Lednier Ricardo, Catcher

Lednier Ricardo was a six-year veteran of baseball when the Mets signed him in 2015, as the Cuban played for the Camaguey Ganaderos and the Cienfuegos Elefantes in his native Cuba. Though Ricardo never hit particularly well in Cuba, he fared even worse with the St. Lucie Mets, with whom he spent the majority of his time in the organization.

Michael Katz, First baseman

Drafted in the 9th round of the 2014 draft out of the College of William and Mary, there were high hopes for Michael Katz. He had a power hitter’s build, an effective swing, and a good approach at the plate. His outfield defense was always suspect, and thus he was moved to first base. He lost developmental time to a knee injury at the end of 2014 that extended into the beginning of 2015, but the tools that made him so highly regarded simply never manifested themselves as a professional player.

Santo Marte, Third baseman

An older international free agent signed out of the Dominican Republic during the 2012-2013 signing period, Santo Marte was little more than a backup player, accruing 40 at-bats in his stateside debut with Kingsport in 2015 and 55 in 2016 with Kingsport and the Brooklyn Cyclones.

Luis Ortega, Third baseman

An older international free agent signed out of Venezuela during the 2010-2011 signing period, Luis Ortega spent the majority of his time in the organization in the Dominican Summer League. He made his stateside debut in 2014 with the Kingsport Mets and had moderate success with his well-developed hit tool.

Will Barring, Outfielder

A .347/.429/.499 hitter at Westmont College, Will Barring went undrafted and was signed by the Mets in 2015. He struggled in his debut with the GCL Mets, and although he displayed a decent eye at the plate in 2016 with Kingsport, did not have much more success.

Maikis de la Cruz, Outfielder

An older international free agent signed out of the Dominican Republic during the 2010-2011 signing period, Maikis de la Cruz enjoyed moderate success in the organization, advancing as far as Double-A Binghamton. The speedy Cruz often served as table setter, getting on base for others to drive in. His best season came in 2014, when he was named an All-Star for the St. Lucie Mets.

Vicente Lupo, Outfielder

Signed as a 17-year-old out of the Dominican Republic during the 2010-2011 signing period, the Mets gave Vicente Lupo the largest signing bonus they handed out that season thanks to his power profile. The young outfielder mashed in the Dominican Summer League, and had an excellent stateside debut in 2014 with the Kingsport Mets. His time in Savannah and later Columbia in 2015 and 2016 did not go nearly as well, and all Lupo appeared to be was a one-dimensional slugger whose power dried up.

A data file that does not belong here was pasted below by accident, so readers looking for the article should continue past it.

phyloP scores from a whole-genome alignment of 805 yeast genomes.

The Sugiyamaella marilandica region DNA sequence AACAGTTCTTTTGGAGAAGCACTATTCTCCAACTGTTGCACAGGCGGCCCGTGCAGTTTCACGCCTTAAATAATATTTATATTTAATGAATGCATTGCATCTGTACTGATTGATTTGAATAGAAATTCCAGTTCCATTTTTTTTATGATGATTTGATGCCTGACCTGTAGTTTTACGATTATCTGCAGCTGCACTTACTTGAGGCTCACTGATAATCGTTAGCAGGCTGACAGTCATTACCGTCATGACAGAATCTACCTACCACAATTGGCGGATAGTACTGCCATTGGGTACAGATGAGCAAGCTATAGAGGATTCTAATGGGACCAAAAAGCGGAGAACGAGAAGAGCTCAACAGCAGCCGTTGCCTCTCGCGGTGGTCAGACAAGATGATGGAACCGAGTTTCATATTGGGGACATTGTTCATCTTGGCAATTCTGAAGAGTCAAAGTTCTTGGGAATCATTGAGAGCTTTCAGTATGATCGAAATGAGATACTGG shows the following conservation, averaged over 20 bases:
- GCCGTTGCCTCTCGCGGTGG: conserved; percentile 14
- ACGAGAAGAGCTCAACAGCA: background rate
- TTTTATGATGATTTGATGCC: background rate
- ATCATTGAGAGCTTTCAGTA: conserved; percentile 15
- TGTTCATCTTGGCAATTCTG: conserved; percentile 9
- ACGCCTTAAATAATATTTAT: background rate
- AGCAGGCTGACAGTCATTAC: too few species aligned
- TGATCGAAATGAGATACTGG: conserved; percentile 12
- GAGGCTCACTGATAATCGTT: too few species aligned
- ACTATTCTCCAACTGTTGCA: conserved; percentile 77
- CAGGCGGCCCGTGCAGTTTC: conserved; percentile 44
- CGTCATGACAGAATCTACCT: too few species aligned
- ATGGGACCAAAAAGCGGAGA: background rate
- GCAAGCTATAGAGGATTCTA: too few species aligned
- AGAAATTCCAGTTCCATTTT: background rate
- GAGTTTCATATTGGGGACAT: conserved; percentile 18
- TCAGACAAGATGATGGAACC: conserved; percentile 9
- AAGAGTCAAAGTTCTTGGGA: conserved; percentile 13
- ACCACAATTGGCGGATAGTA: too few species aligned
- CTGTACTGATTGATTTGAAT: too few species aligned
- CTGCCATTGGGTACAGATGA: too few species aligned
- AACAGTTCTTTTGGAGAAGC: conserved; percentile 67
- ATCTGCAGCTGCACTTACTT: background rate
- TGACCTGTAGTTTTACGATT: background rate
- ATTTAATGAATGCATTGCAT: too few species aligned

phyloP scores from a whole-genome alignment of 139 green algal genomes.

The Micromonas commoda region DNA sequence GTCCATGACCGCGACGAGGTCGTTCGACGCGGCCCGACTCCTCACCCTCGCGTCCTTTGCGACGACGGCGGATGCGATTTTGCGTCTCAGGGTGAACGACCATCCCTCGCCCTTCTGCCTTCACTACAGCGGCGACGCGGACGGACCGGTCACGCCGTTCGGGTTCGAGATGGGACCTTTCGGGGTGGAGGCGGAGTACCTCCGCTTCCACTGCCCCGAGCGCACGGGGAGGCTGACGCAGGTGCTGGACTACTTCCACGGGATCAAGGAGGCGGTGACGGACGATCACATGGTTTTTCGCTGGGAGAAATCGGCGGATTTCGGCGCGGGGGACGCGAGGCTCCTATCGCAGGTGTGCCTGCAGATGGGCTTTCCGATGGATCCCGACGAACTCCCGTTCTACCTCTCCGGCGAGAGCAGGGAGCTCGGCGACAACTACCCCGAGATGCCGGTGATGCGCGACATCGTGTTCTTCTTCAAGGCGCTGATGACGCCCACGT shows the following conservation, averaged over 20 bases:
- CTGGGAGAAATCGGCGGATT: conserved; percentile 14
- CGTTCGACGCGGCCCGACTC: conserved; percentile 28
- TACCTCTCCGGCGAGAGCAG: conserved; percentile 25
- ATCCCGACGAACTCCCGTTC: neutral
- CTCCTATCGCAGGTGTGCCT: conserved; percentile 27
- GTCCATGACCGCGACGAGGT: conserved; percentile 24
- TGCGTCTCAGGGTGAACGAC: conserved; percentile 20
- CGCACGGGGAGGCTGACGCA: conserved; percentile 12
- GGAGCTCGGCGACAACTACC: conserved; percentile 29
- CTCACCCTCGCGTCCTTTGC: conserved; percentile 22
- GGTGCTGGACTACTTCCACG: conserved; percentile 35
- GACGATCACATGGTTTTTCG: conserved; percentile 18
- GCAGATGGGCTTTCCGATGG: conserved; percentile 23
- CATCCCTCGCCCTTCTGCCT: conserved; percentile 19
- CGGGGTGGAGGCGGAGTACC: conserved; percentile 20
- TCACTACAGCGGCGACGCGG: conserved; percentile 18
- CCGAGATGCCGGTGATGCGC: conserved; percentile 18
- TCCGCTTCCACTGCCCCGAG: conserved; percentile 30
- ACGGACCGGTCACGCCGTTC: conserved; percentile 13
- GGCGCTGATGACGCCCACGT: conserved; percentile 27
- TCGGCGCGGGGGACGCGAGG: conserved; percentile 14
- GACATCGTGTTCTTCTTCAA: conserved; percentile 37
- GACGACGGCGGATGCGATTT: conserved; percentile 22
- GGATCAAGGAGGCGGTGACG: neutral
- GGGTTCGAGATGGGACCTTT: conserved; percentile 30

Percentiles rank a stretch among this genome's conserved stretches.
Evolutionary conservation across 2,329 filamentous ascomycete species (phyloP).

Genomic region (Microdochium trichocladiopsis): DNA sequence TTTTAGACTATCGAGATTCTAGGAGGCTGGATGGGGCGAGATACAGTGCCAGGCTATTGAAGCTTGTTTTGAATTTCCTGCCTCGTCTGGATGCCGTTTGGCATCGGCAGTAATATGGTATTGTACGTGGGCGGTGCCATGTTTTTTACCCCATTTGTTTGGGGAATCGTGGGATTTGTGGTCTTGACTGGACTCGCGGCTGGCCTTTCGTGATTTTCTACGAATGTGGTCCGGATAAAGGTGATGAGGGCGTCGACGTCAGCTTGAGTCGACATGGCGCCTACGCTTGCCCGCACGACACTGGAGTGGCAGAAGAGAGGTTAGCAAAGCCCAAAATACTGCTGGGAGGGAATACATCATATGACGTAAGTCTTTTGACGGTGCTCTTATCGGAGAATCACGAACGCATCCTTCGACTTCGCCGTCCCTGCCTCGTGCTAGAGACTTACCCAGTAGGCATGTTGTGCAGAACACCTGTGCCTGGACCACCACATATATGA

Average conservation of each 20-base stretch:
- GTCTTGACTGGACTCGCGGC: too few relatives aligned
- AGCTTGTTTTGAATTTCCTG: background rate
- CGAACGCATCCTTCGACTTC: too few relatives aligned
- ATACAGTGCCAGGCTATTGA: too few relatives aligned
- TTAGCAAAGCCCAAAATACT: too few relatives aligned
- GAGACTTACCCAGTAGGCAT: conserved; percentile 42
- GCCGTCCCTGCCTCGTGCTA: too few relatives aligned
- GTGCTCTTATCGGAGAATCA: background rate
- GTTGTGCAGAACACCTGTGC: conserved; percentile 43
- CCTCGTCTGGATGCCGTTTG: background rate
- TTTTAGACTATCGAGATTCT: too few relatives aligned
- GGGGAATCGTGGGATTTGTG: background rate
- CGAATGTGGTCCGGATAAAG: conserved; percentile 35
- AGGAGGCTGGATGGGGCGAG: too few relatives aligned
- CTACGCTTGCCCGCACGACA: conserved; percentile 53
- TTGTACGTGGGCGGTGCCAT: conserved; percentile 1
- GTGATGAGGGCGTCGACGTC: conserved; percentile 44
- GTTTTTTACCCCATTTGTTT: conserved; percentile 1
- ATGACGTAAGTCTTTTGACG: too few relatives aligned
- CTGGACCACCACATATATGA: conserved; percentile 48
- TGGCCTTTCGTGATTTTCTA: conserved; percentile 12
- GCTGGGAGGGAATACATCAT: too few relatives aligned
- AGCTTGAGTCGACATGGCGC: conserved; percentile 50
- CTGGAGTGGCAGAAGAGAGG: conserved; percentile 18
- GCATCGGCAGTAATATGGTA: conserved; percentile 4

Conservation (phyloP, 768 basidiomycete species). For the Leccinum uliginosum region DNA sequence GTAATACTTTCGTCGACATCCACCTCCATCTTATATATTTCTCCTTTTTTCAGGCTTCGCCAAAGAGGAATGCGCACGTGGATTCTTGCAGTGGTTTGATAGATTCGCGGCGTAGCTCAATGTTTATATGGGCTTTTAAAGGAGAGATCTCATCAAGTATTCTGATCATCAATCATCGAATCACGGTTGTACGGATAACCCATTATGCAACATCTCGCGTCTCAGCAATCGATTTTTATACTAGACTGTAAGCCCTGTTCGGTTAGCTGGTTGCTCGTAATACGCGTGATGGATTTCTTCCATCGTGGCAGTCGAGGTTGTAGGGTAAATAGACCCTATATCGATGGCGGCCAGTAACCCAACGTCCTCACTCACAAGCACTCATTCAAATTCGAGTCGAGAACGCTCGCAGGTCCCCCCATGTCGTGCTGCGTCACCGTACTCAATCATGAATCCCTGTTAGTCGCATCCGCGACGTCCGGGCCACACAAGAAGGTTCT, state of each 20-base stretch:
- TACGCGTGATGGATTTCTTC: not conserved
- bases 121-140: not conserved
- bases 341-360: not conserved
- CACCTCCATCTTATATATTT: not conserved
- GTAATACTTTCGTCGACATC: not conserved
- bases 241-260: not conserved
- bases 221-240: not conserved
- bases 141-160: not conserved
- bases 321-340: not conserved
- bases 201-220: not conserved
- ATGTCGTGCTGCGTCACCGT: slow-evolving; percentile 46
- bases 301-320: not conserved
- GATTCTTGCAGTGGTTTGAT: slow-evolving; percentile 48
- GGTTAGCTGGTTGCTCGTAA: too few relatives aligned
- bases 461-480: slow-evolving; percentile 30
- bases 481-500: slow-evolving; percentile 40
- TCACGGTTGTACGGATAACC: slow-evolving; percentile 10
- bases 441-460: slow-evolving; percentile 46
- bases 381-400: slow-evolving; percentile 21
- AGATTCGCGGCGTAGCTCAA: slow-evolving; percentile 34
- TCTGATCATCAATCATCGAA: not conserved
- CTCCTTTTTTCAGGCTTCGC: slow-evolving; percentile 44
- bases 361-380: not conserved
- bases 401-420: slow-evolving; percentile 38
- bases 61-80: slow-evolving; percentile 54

Hengelbert Rojas, Outfielder

Signed as an 18-year-old out of Venezuela during the 2011-2012 signing period, Hengelbert Rojas received a suspension after testing positive for metabolites of Stanozolol and Nandrolone at the conclusion of the 2012 season. He made his stateside debut in 2014, but never amounted to more than a part-time outfielder.

Stefan Sabol, Outfielder

Drafted in the 17th round of the 2012 draft out of Orange Coast College, the “Swinging Samoan” often found himself on the disabled list. When Sabol was on the field, his strong eye at the plate helped him contribute to his team, despite deficiencies with his bat.

Joe Tuschak, Outfielder

Drafted in the sixth round of the 2011 draft out of Northern High School in Dillsburg, Pennsylvania—and considered a steal at that—Joe Tuschak was never able to turn his exceptional athleticism into success on the diamond. With the exception of his 2013 season with Kingsport, when he hit .271/.313/.376, his batting average has hovered around the Mendoza Line and his peripherals suggested that he would not be turning a corner anytime time.


In addition, right-handed pitcher Jeff Walters has elected minor league free agency. Walters was drafted four times before eventually signing with the Mets in 2010: by the San Francisco Giants out of high school in 2006, the Washington Nationals in 2007, the Cleveland Indians in 2008, and the Baltimore Orioles in 2009. He was used as a starter early in his time with the organization but was quickly moved to the bullpen. He found success there, and remained a reliable bullpen arm until June 2014, when he underwent Tommy John surgery, likely in part to his mechanics. He returned to the mound almost a year to the day after his surgery but, due to the surgery and the more challenging environment in which he found himself in 2016, struggled. At his best, Walters had the potential to be a low-to-mid-leverage reliever. His fastball sat in the low-to-mid 90s, topping out at 95-96 MPH, and his mid-80s slider was a bit inconsistent but flashed plus at times.